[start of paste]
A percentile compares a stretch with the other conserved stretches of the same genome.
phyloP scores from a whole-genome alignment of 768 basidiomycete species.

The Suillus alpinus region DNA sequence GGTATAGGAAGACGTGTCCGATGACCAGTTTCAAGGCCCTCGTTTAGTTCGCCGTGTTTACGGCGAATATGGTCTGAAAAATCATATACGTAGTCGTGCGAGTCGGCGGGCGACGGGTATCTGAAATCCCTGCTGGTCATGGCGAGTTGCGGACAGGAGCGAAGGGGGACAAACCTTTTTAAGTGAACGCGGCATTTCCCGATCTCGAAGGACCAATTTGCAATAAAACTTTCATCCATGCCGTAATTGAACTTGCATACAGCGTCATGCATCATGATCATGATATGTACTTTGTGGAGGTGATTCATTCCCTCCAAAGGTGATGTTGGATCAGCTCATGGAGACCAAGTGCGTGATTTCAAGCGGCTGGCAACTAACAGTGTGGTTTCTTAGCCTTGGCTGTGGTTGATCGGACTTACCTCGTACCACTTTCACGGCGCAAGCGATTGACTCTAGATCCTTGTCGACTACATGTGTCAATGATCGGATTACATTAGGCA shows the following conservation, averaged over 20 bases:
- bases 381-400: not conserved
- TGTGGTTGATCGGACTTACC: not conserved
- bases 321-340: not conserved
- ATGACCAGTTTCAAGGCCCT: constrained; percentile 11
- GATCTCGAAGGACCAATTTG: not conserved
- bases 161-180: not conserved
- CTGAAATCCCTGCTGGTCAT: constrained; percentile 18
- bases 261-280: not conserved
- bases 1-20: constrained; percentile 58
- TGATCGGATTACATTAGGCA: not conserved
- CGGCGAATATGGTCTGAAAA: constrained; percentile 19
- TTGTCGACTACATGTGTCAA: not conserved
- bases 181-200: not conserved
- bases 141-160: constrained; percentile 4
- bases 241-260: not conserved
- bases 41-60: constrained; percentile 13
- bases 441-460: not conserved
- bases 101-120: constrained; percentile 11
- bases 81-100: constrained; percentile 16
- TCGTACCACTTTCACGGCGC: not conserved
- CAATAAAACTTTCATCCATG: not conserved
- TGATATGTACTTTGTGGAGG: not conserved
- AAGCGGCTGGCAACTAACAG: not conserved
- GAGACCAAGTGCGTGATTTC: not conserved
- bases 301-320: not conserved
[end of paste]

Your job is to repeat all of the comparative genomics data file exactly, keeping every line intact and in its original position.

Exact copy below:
A percentile compares a stretch with the other conserved stretches of the same genome.
phyloP scores from a whole-genome alignment of 768 basidiomycete species.

The Suillus alpinus region DNA sequence GGTATAGGAAGACGTGTCCGATGACCAGTTTCAAGGCCCTCGTTTAGTTCGCCGTGTTTACGGCGAATATGGTCTGAAAAATCATATACGTAGTCGTGCGAGTCGGCGGGCGACGGGTATCTGAAATCCCTGCTGGTCATGGCGAGTTGCGGACAGGAGCGAAGGGGGACAAACCTTTTTAAGTGAACGCGGCATTTCCCGATCTCGAAGGACCAATTTGCAATAAAACTTTCATCCATGCCGTAATTGAACTTGCATACAGCGTCATGCATCATGATCATGATATGTACTTTGTGGAGGTGATTCATTCCCTCCAAAGGTGATGTTGGATCAGCTCATGGAGACCAAGTGCGTGATTTCAAGCGGCTGGCAACTAACAGTGTGGTTTCTTAGCCTTGGCTGTGGTTGATCGGACTTACCTCGTACCACTTTCACGGCGCAAGCGATTGACTCTAGATCCTTGTCGACTACATGTGTCAATGATCGGATTACATTAGGCA shows the following conservation, averaged over 20 bases:
- bases 381-400: not conserved
- TGTGGTTGATCGGACTTACC: not conserved
- bases 321-340: not conserved
- ATGACCAGTTTCAAGGCCCT: constrained; percentile 11
- GATCTCGAAGGACCAATTTG: not conserved
- bases 161-180: not conserved
- CTGAAATCCCTGCTGGTCAT: constrained; percentile 18
- bases 261-280: not conserved
- bases 1-20: constrained; percentile 58
- TGATCGGATTACATTAGGCA: not conserved
- CGGCGAATATGGTCTGAAAA: constrained; percentile 19
- TTGTCGACTACATGTGTCAA: not conserved
- bases 181-200: not conserved
- bases 141-160: constrained; percentile 4
- bases 241-260: not conserved
- bases 41-60: constrained; percentile 13
- bases 441-460: not conserved
- bases 101-120: constrained; percentile 11
- bases 81-100: constrained; percentile 16
- TCGTACCACTTTCACGGCGC: not conserved
- CAATAAAACTTTCATCCATG: not conserved
- TGATATGTACTTTGTGGAGG: not conserved
- AAGCGGCTGGCAACTAACAG: not conserved
- GAGACCAAGTGCGTGATTTC: not conserved
- bases 301-320: not conserved